REALITY IN GAMING [Author: Bono Vox]

Until recently, all MMOG\’e2\’80\’99s were set in a fictitious world: Britannia, Norrath, Dereth. Most upcoming titles follow similar lines, creating a completely fictitious world in which the players live out their virtual lives. Recently, a couple of new games were announced that are not set in fiction. World War II Online, and to a lesser extent, Dark Age of Camelot.

WW2O is set of course, on Earth during World War II, somewhere in the European Theater. DAOC appears to be set in Britain, in the distant past. One of these is of concern, the other less so, although the same standards should be applied to both.

Both games have developed a community following, as most online games have been doing. There are some stark differences however, between these two communities.

DAOC appears to be gathering the same sort of \’e2\’80\’9cmedieval period fantasy\’e2\’80\’9d community, similar to the existing \’e2\’80\’9cBig Three\’e2\’80\’9d: Ultima Online, EverQuest, and Asheron\’e2\’80\’99s Call. All three are set similarly, despite the vast differences between their worlds. Since none of these worlds is seated in reality, the ugliness of reality hasn\’e2\’80\’99t quite as easily spilled into them. Yes, there\’e2\’80\’99s racism and various forms of hatred, but such has been brought in by the players for the most part, and further discussion of the issue is beyond the scope of this writing.

Camelot is set in Britain hundreds of years ago, set in a time and place that are/were real. Britain\’e2\’80\’99s history is not exactly \’e2\’80\’9cshiny clean\’e2\’80\’9d. I\’e2\’80\’99m no expert on the British/Irish conflict, but what little I know suggests that the beginnings of that long-standing hostility began back then. This has little impact on most people (assuming that Americans make up most of the online gaming audience), but there is the distinct possibility that real-world issues between the two sides being brought into the game. An English or Irish patriot might not be quite so happy with what a particular town is named. It\’e2\’80\’99s easy for Americans to dismiss this out of hand as \’e2\’80\’9ctheir problem to work out\’e2\’80\’9d. Regardless, so far I\’e2\’80\’99ve yet to see players bringing real-world baggage into the DAOC community (I may be blind to it, but I can only keep up with so much).

WW2O, on the other hand, has sprung a community that makes one lose hope in humanity. The game\’e2\’80\’99s setting, World War II, surrounds some of the most atrocious events in human history. Dozens of teenagers are being drawn to this game, pulled in by the prospect of being a virtual Nazi or SS soldier. There is a distinct lack of understanding of what the Holocaust was. Yes, according to the publisher, players will not be able to play as concentration camp guards or executioners. That doesn\’e2\’80\’99t change the fact that giving players the ability to play on the Nazi side still associates them with what happened.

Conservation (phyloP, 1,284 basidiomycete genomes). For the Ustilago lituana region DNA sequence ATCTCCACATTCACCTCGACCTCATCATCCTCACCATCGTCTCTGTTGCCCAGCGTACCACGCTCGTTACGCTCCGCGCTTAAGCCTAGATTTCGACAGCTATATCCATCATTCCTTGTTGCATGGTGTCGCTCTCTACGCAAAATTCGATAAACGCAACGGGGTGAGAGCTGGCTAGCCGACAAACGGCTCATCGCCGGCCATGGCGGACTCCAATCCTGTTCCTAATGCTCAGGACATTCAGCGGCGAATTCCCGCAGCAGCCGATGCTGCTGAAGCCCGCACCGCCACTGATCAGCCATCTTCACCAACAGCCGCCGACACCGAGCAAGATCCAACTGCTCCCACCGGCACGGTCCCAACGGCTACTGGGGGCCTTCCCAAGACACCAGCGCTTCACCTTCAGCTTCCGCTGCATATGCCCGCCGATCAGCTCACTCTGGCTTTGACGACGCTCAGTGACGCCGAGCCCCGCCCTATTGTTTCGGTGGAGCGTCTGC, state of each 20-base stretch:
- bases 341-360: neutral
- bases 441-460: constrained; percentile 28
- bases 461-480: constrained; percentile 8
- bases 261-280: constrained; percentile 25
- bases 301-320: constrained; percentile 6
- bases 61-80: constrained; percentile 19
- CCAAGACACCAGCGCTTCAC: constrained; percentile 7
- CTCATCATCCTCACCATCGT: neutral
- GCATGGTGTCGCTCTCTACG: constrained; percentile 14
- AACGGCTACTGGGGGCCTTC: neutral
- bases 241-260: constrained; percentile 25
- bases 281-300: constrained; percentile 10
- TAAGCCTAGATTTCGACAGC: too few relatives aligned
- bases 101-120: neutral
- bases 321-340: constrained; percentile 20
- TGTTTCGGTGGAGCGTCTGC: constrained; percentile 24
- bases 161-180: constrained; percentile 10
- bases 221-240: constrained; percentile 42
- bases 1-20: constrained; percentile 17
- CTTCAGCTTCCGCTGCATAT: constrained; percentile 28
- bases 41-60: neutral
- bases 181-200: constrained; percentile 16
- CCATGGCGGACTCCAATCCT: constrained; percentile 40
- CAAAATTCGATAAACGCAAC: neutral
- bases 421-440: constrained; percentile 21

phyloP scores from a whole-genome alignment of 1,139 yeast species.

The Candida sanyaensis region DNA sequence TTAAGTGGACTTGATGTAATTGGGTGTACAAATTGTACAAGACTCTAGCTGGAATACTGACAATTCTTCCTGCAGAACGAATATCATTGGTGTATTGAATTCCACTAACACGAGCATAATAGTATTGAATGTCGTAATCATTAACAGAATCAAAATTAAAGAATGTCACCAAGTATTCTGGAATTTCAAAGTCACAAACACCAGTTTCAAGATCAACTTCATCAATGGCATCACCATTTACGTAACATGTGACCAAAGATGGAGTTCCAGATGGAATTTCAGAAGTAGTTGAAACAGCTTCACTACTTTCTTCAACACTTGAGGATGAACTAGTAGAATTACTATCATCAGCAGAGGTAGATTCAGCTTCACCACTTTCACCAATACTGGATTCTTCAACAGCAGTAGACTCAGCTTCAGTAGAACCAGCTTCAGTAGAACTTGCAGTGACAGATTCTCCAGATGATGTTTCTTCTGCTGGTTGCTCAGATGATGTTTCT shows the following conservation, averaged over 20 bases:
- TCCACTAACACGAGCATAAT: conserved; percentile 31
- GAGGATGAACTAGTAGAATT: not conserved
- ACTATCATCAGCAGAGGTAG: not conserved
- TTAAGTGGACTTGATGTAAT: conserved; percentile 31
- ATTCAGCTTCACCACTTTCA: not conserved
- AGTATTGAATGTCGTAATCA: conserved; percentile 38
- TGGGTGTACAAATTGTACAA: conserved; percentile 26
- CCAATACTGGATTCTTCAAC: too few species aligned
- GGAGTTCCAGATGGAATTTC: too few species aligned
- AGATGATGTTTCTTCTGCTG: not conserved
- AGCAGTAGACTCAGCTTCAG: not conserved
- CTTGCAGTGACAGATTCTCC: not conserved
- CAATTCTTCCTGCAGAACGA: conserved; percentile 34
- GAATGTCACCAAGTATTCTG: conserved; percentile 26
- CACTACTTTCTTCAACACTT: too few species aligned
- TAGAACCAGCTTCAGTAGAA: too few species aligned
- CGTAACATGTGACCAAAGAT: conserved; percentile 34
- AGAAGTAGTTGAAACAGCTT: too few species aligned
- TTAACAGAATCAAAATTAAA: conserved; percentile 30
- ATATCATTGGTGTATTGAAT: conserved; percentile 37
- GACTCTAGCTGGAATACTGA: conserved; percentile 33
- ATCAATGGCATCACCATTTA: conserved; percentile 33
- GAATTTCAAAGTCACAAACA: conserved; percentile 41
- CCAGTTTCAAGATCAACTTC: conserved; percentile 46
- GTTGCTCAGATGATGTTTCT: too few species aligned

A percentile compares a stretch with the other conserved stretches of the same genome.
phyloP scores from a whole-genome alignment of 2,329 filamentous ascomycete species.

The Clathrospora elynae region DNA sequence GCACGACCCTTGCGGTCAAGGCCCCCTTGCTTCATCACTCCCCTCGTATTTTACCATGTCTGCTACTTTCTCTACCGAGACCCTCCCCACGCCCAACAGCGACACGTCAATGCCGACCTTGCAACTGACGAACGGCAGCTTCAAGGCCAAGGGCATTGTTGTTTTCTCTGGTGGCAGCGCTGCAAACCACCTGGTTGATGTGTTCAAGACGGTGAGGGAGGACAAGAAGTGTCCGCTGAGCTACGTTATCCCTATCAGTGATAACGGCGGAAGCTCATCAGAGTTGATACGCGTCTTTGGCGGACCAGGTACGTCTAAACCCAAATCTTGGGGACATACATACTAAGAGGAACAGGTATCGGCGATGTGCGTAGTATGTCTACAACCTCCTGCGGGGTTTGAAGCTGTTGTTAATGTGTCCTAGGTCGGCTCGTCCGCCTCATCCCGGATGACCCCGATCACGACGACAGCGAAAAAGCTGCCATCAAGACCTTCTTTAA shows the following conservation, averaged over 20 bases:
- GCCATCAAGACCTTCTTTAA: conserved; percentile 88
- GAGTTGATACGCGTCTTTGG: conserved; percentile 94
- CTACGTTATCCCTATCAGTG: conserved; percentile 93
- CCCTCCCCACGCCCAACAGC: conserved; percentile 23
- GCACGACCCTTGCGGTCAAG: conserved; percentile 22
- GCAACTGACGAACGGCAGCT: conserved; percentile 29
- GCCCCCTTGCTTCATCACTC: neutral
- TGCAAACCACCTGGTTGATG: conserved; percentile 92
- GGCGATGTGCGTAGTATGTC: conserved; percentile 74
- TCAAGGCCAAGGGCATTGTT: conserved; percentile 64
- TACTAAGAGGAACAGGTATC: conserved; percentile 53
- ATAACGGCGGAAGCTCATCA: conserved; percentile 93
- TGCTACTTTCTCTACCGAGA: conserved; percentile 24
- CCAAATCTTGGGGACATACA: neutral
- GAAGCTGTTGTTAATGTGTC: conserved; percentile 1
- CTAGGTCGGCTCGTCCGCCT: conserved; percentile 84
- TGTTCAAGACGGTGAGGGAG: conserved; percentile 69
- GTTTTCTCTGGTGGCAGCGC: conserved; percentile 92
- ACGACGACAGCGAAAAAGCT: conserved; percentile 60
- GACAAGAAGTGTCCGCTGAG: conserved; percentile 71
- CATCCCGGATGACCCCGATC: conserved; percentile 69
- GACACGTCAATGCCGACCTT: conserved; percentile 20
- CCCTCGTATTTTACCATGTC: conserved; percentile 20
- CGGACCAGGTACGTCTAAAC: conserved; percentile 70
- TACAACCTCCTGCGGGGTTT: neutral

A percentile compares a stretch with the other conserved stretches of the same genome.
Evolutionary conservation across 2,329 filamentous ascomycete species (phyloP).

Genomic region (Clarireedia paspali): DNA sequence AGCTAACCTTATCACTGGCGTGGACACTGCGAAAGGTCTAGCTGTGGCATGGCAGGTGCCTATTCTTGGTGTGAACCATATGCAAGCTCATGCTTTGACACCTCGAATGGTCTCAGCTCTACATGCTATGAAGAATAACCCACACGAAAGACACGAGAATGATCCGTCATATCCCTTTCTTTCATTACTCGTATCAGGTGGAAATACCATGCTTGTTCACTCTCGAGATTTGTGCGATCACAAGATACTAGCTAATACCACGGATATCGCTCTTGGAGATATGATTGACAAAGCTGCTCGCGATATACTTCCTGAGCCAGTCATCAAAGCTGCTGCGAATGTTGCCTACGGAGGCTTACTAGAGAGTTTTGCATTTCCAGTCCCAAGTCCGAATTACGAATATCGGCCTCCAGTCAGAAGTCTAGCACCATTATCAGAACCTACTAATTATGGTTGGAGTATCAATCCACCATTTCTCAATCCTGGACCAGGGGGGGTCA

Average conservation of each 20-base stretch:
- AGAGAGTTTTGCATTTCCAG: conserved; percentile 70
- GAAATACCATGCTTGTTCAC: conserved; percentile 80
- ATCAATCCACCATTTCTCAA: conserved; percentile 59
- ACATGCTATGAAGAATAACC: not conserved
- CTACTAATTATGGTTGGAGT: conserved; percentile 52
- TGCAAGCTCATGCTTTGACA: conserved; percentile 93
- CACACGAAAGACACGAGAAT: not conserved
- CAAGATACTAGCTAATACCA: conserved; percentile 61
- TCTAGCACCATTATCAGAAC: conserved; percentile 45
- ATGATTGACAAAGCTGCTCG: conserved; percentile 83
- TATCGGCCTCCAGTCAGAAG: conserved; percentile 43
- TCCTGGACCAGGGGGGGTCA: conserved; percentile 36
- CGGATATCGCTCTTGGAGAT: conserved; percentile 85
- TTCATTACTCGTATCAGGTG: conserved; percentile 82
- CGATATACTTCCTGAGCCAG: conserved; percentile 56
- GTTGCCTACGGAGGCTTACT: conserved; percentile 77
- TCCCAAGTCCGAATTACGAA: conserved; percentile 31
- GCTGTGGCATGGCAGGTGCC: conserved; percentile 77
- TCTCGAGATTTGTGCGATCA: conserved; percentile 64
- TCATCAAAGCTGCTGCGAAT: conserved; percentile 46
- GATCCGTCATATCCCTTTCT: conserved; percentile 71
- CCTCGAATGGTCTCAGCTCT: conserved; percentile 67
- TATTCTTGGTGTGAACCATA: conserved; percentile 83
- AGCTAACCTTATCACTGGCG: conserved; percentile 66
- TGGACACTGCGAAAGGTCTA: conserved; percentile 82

World War II and the Holocaust that went along with it are not an appropriate setting for a game. The players will bring in that disturbing baggage. Playing on the Nazi side of this game gives the players a reason to hate real people in the real world. Should players be able to distinguish between the real world and the game world? Yes, of course, but the MMOG community has shown many times that are many people who cannot, or will not.

I do wish that the developers and publishers would take a set back and look at what they are doing. They are building a game, that despite what they intend, will have the same characterizations about it as the period it is intended to reflect, including the pieces that are being left out. WW2O will end up being a \’e2\’80\’9chate\’e2\’80\’9d game.

Will DAOC pull it off? Possibly. Their setting is quite a bit less controversial, at least to the world at large. The same questions should be asked daily of it, however.

Setting a game in reality is an interesting idea, setting a MMOG in reality is also an interesting idea. Not all ideas, interesting or not, are good ones, however. MMOG\’e2\’80\’99s in general thrive on various forms of conflict, so it is natural to seek a real setting with conflict: the British/Irish conflict, a major war, and so on. It is my opinion, however, that making a MMOG out of a real-world conflict is very inappropriate. The MMOG audience tends to degenerate into the lowest common denominator, and that is typically someone who will gladly embrace any reason to hate someone else. There’s enough problems with hate in the world as it stands without a game making it worse.